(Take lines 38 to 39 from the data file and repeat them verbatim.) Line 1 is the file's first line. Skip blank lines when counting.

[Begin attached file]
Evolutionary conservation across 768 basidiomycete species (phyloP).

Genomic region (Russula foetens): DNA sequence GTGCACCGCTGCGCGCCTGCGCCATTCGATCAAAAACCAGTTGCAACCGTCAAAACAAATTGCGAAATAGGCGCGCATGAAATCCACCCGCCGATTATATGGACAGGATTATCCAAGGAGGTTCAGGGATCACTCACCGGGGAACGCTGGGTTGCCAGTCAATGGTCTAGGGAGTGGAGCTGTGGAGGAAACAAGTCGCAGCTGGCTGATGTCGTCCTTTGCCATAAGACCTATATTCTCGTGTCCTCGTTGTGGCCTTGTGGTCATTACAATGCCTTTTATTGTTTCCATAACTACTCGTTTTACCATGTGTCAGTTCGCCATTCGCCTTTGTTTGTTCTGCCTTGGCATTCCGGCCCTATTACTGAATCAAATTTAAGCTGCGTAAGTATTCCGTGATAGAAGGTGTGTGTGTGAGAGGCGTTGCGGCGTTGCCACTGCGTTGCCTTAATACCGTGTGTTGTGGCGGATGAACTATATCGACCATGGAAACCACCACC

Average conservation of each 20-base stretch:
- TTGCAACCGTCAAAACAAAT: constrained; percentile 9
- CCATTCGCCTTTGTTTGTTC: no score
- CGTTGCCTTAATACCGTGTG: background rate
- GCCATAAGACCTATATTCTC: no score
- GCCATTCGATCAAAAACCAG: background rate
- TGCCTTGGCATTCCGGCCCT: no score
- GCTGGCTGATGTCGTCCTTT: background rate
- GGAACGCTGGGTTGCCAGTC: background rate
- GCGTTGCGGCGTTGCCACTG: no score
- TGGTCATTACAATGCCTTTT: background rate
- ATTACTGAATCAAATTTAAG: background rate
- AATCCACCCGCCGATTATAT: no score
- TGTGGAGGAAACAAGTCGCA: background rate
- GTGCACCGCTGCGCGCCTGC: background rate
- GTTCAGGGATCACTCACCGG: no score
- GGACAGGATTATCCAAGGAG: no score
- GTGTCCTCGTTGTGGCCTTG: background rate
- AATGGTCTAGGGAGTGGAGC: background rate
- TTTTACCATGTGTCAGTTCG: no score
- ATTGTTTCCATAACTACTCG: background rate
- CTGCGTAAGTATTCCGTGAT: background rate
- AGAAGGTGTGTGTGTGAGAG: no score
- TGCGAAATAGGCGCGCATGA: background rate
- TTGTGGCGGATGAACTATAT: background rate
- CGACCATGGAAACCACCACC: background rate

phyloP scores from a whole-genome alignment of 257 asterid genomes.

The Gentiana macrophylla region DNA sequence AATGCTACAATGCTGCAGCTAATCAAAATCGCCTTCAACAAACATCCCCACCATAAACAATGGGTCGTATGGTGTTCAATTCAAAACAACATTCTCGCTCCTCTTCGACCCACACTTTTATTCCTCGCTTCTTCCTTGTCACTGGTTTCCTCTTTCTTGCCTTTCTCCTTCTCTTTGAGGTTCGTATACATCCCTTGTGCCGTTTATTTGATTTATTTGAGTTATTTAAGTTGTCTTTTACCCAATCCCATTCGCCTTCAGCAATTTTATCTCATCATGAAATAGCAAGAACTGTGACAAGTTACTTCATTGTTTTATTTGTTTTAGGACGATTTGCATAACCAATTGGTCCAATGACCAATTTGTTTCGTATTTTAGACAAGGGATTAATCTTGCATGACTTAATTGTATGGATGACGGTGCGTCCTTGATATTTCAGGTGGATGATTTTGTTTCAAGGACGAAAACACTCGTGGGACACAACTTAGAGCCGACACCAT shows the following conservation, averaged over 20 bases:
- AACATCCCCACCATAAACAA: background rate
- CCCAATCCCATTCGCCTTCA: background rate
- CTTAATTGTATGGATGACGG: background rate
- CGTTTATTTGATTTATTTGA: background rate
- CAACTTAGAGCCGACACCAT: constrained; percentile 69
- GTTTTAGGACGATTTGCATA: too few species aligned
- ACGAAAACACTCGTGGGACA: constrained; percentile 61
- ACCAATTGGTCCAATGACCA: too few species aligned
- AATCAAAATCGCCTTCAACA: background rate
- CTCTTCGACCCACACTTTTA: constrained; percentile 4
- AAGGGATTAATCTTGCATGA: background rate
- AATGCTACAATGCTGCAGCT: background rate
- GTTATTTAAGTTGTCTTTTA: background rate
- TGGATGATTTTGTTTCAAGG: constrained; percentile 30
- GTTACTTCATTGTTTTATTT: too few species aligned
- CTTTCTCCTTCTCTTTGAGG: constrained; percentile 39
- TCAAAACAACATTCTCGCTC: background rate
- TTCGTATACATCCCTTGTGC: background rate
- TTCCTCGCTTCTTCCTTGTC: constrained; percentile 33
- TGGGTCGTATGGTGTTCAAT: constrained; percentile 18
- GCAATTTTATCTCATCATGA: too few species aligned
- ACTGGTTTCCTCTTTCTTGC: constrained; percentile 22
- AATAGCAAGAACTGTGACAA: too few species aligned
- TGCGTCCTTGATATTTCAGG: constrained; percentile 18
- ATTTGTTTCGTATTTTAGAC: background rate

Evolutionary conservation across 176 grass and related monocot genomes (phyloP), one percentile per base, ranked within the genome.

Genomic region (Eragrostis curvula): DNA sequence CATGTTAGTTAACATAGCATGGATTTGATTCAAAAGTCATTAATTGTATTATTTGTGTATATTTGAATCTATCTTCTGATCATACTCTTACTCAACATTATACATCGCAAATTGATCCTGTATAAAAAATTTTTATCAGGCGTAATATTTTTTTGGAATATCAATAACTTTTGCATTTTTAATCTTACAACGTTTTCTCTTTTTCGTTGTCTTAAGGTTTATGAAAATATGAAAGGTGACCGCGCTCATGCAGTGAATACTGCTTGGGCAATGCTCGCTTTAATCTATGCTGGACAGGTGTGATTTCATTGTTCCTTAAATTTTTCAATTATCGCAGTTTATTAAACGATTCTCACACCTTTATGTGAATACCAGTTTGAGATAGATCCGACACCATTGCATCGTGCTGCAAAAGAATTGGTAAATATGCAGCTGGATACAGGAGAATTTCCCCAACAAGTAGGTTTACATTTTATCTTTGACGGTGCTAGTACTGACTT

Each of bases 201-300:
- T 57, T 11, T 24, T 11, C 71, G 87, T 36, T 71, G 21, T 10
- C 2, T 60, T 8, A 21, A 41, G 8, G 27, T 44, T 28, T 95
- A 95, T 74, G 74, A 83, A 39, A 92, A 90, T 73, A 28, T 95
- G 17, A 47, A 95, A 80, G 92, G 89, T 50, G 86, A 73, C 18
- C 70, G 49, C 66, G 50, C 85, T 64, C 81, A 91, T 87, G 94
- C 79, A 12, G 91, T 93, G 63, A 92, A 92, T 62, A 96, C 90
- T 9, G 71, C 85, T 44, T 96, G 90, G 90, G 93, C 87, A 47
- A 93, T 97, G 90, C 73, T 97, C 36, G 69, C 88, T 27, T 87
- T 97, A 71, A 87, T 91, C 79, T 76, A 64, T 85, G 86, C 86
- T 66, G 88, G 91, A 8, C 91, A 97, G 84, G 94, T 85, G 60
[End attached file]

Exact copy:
- ACCAATTGGTCCAATGACCA: too few species aligned
- AATCAAAATCGCCTTCAACA: background rate